(Reledes and adds detail on protest at Congress)
Hundreds of demonstrators protesting in this capital against costly investments by the Brazilian government to host sports events such as the 2014 World Cup on Monday temporarily occupied the access ramps to Congress and the roof of the legislature.
The protesters were allowed to peacefully pass through the cordons previously set up by police to keep them away from Congress en masse and occupied the roof of the historic building designed by architect Oscar Niemeyer.
The protesters took advantage of the city government's order to police to allow the demonstration to proceed without hindrance and they poured onto the roof of Congress carrying big signs listing their demands.
The protesters remained there for about half an hour and then peacefully left the area after a dialogue with authorities.
The protests in Brasilia are part of those that attracted thousands of people on Monday in numerous cities around the country to demonstrate their rejection of higher public transport costs and government investments in costly stadiums for the Confederations Cup soccer tourney, which began last Saturday, and next year's World Cup.
In Belo Horizonte, a huge crowd of protesters blocked some downtown streets and marched toward the Mineirão Stadium, where the Confederations Cup soccer match between Nigeria and Tahiti was being played.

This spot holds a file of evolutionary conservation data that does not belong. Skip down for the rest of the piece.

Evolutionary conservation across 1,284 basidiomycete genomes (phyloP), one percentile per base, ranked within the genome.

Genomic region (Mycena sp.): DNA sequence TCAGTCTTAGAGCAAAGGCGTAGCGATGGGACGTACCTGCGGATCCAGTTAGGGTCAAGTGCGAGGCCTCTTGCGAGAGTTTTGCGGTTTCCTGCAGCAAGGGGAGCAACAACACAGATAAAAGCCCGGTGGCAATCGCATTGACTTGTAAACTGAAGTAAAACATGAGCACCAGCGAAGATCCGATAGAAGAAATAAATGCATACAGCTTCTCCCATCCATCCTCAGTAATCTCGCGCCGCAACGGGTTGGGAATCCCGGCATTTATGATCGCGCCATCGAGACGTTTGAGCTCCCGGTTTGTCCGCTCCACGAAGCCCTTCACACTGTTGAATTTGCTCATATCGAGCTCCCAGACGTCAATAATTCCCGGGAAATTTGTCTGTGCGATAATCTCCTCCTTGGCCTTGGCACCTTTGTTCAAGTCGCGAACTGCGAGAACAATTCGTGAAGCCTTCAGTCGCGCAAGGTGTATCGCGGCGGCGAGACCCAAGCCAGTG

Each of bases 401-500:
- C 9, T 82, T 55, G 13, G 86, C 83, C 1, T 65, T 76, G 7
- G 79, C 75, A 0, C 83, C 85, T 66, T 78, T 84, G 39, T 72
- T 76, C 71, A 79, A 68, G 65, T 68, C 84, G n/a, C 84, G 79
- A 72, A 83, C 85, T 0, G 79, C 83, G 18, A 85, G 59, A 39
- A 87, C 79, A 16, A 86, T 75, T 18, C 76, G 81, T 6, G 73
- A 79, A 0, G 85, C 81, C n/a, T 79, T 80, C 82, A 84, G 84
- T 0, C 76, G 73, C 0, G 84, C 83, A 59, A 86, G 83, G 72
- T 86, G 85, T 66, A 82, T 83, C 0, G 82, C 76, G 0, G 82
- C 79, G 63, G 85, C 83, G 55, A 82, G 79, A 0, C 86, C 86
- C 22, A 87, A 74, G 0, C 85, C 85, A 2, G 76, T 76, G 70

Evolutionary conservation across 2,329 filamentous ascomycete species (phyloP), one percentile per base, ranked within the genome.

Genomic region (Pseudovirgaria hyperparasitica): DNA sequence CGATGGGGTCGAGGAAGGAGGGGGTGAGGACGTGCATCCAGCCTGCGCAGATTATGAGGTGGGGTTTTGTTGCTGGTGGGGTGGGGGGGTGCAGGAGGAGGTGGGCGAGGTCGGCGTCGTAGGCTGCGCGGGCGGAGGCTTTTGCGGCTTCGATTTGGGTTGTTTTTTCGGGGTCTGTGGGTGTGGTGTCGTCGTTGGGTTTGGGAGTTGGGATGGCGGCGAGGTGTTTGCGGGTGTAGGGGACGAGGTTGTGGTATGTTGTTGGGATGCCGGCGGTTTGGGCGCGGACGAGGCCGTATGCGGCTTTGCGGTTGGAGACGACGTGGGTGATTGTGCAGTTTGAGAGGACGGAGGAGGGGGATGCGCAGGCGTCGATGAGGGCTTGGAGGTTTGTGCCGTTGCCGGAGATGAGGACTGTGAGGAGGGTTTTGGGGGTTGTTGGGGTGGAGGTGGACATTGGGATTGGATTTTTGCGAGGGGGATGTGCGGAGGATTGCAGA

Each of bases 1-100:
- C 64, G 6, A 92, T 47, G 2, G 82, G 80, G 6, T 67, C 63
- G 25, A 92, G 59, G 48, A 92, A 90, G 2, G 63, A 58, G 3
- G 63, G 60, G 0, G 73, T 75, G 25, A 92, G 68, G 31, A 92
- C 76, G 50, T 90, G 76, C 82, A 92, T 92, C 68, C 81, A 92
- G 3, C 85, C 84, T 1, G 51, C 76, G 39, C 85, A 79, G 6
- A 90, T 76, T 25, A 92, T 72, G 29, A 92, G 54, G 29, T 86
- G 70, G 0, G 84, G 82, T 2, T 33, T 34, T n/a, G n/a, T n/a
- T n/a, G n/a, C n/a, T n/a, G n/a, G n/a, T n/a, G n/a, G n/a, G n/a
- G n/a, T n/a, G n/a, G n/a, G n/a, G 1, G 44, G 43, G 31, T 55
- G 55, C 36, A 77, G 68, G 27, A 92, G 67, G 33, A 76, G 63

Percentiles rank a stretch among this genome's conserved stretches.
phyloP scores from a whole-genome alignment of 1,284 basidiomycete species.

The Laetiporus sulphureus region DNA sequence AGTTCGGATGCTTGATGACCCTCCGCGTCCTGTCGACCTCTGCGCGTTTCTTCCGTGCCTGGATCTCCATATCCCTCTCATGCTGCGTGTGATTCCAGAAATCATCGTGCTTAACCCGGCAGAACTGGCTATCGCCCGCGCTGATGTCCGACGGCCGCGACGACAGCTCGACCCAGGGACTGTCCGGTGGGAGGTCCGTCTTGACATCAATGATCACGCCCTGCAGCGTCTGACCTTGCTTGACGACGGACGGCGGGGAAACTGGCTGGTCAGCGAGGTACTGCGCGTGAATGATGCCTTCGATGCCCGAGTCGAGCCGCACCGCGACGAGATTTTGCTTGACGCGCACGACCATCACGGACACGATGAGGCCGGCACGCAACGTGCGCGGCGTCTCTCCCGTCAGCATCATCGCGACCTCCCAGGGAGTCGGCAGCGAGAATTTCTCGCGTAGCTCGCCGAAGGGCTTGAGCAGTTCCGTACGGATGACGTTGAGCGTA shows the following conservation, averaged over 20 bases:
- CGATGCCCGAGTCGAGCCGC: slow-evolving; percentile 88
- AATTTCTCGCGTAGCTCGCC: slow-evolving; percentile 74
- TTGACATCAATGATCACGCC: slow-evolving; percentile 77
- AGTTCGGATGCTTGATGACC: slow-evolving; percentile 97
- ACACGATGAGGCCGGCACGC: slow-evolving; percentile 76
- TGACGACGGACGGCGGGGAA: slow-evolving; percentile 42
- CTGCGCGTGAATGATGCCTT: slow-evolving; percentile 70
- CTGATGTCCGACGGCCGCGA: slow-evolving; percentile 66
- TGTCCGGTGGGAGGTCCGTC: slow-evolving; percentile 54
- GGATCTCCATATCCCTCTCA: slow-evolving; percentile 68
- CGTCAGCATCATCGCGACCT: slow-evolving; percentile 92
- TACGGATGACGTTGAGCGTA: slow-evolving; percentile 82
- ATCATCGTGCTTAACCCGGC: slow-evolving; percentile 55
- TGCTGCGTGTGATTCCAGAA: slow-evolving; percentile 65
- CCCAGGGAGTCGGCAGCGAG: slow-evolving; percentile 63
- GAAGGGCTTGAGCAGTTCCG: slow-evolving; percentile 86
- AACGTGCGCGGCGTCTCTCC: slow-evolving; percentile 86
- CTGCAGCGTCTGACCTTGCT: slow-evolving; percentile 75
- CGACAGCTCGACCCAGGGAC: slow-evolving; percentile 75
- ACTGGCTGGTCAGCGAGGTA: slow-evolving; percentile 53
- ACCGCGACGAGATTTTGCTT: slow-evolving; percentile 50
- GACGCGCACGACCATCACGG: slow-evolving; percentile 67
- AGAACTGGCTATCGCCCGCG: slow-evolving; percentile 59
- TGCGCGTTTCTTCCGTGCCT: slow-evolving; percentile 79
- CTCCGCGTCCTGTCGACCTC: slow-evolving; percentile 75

The demonstration was followed at a distance by police. At the same time, hundreds of teachers marched in favor of more money being spent on education instead of on soccer.
In Sao Paulo and Rio de Janeiro, thousands of people marched carrying banners in demonstrations that went off peacefully, while in Brasilia, before heading for Congress, the protesters had filled the main thoroughfare where the ministries are located.
The Sao Paulo Secretary of Public Safety, Fernando Griela, told a press conference Monday that police would not use rubber bullets against the demonstrators following the incidents last Thursday, when dozens of people were injured including several journalists.
There were demonstrations around the stadium in Brasilia last Saturday, and around Rio de Janeiro's legendary Maracana on Sunday, where hundreds clashed with police and were dispersed with tear gas and rubber bullets. EFE